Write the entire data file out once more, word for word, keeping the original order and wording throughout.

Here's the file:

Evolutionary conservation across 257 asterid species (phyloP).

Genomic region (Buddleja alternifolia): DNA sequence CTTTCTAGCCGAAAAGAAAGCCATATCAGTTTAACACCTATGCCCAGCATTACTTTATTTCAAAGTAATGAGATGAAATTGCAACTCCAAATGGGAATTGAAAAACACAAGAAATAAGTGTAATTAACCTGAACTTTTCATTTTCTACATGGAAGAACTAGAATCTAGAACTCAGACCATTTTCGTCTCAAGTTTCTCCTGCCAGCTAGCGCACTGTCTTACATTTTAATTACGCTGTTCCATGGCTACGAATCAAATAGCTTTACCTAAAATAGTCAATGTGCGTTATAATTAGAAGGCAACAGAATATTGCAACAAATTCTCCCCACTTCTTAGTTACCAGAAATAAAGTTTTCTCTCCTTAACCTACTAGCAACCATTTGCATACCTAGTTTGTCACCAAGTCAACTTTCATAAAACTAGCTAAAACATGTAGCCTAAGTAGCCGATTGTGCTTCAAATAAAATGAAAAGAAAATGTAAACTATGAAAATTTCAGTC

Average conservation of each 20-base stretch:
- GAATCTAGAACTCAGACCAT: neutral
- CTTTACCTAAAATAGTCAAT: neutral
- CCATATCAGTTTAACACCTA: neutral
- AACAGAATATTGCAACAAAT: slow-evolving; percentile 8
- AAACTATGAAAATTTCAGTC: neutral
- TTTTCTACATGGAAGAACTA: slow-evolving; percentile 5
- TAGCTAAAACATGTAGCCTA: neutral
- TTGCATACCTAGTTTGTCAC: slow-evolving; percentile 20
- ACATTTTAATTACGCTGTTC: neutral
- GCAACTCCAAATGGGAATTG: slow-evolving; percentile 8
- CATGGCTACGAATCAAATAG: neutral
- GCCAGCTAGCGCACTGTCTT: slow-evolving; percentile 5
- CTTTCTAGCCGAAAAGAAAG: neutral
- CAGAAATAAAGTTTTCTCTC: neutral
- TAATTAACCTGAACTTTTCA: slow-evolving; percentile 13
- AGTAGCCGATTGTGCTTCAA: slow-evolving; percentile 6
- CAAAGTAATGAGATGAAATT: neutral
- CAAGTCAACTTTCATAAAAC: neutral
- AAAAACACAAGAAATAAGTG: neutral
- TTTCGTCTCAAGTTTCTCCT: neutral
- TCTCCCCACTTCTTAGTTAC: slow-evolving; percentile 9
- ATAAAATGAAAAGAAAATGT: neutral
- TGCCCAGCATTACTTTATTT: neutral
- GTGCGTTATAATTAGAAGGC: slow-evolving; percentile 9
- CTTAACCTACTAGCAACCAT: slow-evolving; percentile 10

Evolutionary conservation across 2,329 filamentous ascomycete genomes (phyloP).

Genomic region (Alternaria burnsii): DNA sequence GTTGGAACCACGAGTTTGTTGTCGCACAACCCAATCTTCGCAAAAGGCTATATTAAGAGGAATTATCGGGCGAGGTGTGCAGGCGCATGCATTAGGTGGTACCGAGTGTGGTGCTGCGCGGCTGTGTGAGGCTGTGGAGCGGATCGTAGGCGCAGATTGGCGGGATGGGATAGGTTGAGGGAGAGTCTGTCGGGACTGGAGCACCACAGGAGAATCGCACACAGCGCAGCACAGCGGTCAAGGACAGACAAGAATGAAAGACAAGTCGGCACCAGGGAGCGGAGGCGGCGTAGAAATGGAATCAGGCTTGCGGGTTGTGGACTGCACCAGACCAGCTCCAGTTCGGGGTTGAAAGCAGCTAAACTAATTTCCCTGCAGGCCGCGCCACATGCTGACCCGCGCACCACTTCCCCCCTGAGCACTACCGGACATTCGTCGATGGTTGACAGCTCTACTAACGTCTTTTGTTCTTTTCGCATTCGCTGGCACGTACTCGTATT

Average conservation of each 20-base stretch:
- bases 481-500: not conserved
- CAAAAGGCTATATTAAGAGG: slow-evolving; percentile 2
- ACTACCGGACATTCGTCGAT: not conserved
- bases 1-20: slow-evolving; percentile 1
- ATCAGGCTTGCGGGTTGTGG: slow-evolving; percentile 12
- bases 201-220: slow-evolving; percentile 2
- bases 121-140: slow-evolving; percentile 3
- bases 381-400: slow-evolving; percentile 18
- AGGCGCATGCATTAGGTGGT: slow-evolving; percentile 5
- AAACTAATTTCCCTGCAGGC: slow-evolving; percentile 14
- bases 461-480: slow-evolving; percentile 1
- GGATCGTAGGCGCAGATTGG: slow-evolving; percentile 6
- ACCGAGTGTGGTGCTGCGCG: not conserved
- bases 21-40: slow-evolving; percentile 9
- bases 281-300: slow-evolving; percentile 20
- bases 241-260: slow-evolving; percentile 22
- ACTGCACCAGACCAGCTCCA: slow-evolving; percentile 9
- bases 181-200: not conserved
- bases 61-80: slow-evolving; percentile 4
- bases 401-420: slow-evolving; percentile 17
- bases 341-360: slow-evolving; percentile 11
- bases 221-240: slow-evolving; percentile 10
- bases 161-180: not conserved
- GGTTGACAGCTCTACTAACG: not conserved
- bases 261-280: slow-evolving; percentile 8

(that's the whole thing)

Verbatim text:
Evolutionary conservation across 257 asterid species (phyloP).

Genomic region (Buddleja alternifolia): DNA sequence CTTTCTAGCCGAAAAGAAAGCCATATCAGTTTAACACCTATGCCCAGCATTACTTTATTTCAAAGTAATGAGATGAAATTGCAACTCCAAATGGGAATTGAAAAACACAAGAAATAAGTGTAATTAACCTGAACTTTTCATTTTCTACATGGAAGAACTAGAATCTAGAACTCAGACCATTTTCGTCTCAAGTTTCTCCTGCCAGCTAGCGCACTGTCTTACATTTTAATTACGCTGTTCCATGGCTACGAATCAAATAGCTTTACCTAAAATAGTCAATGTGCGTTATAATTAGAAGGCAACAGAATATTGCAACAAATTCTCCCCACTTCTTAGTTACCAGAAATAAAGTTTTCTCTCCTTAACCTACTAGCAACCATTTGCATACCTAGTTTGTCACCAAGTCAACTTTCATAAAACTAGCTAAAACATGTAGCCTAAGTAGCCGATTGTGCTTCAAATAAAATGAAAAGAAAATGTAAACTATGAAAATTTCAGTC

Average conservation of each 20-base stretch:
- GAATCTAGAACTCAGACCAT: neutral
- CTTTACCTAAAATAGTCAAT: neutral
- CCATATCAGTTTAACACCTA: neutral
- AACAGAATATTGCAACAAAT: slow-evolving; percentile 8
- AAACTATGAAAATTTCAGTC: neutral
- TTTTCTACATGGAAGAACTA: slow-evolving; percentile 5
- TAGCTAAAACATGTAGCCTA: neutral
- TTGCATACCTAGTTTGTCAC: slow-evolving; percentile 20
- ACATTTTAATTACGCTGTTC: neutral
- GCAACTCCAAATGGGAATTG: slow-evolving; percentile 8
- CATGGCTACGAATCAAATAG: neutral
- GCCAGCTAGCGCACTGTCTT: slow-evolving; percentile 5
- CTTTCTAGCCGAAAAGAAAG: neutral
- CAGAAATAAAGTTTTCTCTC: neutral
- TAATTAACCTGAACTTTTCA: slow-evolving; percentile 13
- AGTAGCCGATTGTGCTTCAA: slow-evolving; percentile 6
- CAAAGTAATGAGATGAAATT: neutral
- CAAGTCAACTTTCATAAAAC: neutral
- AAAAACACAAGAAATAAGTG: neutral
- TTTCGTCTCAAGTTTCTCCT: neutral
- TCTCCCCACTTCTTAGTTAC: slow-evolving; percentile 9
- ATAAAATGAAAAGAAAATGT: neutral
- TGCCCAGCATTACTTTATTT: neutral
- GTGCGTTATAATTAGAAGGC: slow-evolving; percentile 9
- CTTAACCTACTAGCAACCAT: slow-evolving; percentile 10

Evolutionary conservation across 2,329 filamentous ascomycete genomes (phyloP).

Genomic region (Alternaria burnsii): DNA sequence GTTGGAACCACGAGTTTGTTGTCGCACAACCCAATCTTCGCAAAAGGCTATATTAAGAGGAATTATCGGGCGAGGTGTGCAGGCGCATGCATTAGGTGGTACCGAGTGTGGTGCTGCGCGGCTGTGTGAGGCTGTGGAGCGGATCGTAGGCGCAGATTGGCGGGATGGGATAGGTTGAGGGAGAGTCTGTCGGGACTGGAGCACCACAGGAGAATCGCACACAGCGCAGCACAGCGGTCAAGGACAGACAAGAATGAAAGACAAGTCGGCACCAGGGAGCGGAGGCGGCGTAGAAATGGAATCAGGCTTGCGGGTTGTGGACTGCACCAGACCAGCTCCAGTTCGGGGTTGAAAGCAGCTAAACTAATTTCCCTGCAGGCCGCGCCACATGCTGACCCGCGCACCACTTCCCCCCTGAGCACTACCGGACATTCGTCGATGGTTGACAGCTCTACTAACGTCTTTTGTTCTTTTCGCATTCGCTGGCACGTACTCGTATT

Average conservation of each 20-base stretch:
- bases 481-500: not conserved
- CAAAAGGCTATATTAAGAGG: slow-evolving; percentile 2
- ACTACCGGACATTCGTCGAT: not conserved
- bases 1-20: slow-evolving; percentile 1
- ATCAGGCTTGCGGGTTGTGG: slow-evolving; percentile 12
- bases 201-220: slow-evolving; percentile 2
- bases 121-140: slow-evolving; percentile 3
- bases 381-400: slow-evolving; percentile 18
- AGGCGCATGCATTAGGTGGT: slow-evolving; percentile 5
- AAACTAATTTCCCTGCAGGC: slow-evolving; percentile 14
- bases 461-480: slow-evolving; percentile 1
- GGATCGTAGGCGCAGATTGG: slow-evolving; percentile 6
- ACCGAGTGTGGTGCTGCGCG: not conserved
- bases 21-40: slow-evolving; percentile 9
- bases 281-300: slow-evolving; percentile 20
- bases 241-260: slow-evolving; percentile 22
- ACTGCACCAGACCAGCTCCA: slow-evolving; percentile 9
- bases 181-200: not conserved
- bases 61-80: slow-evolving; percentile 4
- bases 401-420: slow-evolving; percentile 17
- bases 341-360: slow-evolving; percentile 11
- bases 221-240: slow-evolving; percentile 10
- bases 161-180: not conserved
- GGTTGACAGCTCTACTAACG: not conserved
- bases 261-280: slow-evolving; percentile 8